Two Significant uses of the Dead Sea Scrolls

Since I began actively working with the Dead Sea Scrolls over a decade ago, I have become increasingly convinced that they are fundamental to understanding the Bible. In this post I would like to explore two of the more significant ways that the Dead Sea Scrolls can contribute to studying the Bible and make suggestions for how readers can begin to make use of them more effectively.

Textual Criticism of the Hebrew Bible/Old Testament

The Hebrew Bibles most commonly used in scholarly circles and personal Bible study merely reproduce the text of a single 11th century manuscript in St. Petersburg with occasional footnotes that say where other manuscripts and ancient translations disagree with it.

But these critical editions only rarely incorporate the important evidence from the Dead Sea Scrolls, which often provide manuscript evidence for passages of the Bible that are over 1,000 years older than the base text used in these editions.

Over 200 copies of biblical books were discovered in different locations in the Judean Desert, and these provide some of the most important evidence for the earliest developments in the history of the biblical text and the interpretation of these books around the time of Jesus.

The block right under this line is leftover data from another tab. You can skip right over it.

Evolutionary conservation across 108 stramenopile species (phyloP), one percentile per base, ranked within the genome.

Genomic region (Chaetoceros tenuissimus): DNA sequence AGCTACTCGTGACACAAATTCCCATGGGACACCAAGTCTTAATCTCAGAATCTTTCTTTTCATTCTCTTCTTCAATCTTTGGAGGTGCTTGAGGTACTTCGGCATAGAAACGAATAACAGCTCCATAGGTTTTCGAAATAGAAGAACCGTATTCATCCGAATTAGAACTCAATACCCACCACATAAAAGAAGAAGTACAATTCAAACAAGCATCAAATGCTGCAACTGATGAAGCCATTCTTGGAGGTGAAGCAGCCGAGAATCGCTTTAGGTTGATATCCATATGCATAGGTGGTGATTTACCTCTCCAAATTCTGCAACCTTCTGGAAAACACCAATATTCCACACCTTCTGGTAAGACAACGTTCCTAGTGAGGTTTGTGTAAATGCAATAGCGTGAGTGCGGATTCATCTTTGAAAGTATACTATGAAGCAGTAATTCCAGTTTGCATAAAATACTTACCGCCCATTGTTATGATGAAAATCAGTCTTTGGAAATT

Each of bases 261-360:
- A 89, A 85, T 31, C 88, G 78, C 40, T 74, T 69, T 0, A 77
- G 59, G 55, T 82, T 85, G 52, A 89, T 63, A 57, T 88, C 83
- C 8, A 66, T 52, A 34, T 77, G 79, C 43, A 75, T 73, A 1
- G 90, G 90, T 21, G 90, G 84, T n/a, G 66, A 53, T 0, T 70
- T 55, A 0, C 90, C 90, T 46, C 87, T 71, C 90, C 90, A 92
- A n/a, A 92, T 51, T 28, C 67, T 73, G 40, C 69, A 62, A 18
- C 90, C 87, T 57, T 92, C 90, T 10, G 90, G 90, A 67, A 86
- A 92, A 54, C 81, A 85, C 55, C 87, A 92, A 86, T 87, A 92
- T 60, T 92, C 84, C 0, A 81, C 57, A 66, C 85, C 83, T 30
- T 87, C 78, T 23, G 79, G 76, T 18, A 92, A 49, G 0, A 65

Thankfully, Stephen Pfann has prepared the Qumran Biblical Dead Sea Scrolls Database to give easy access to all of these scrolls for users of Logos.

By setting this database as one of your preferred Bibles, any time you search for a passage in the Hebrew Bible/Old Testament, you will easily be able to see if any Dead Sea Scrolls have your passage, what exactly they say, and whether they agree or disagree with later manuscripts.

For those who do not know Hebrew, Logos offers a similar English-language resource in the Dead Sea Scrolls Bible by Martin Abegg, Peter Flint, and Eugene Ulrich, where you can see translations of all of the biblical scrolls.

With these resources at your fingertips, you will have full access to the earliest textual evidence and be able to see for yourself what the Dead Sea Scrolls contribute to our understanding of the Hebrew text.

Context for Second Temple Judaism and the New Testament

Recent decades have seen a major change in how New Testament scholars are typically trained, largely in response to the discovery of the Dead Sea Scrolls. In earlier generations, many scholars focused on classical Greek language and literature and the Greek cultural background of the New Testament.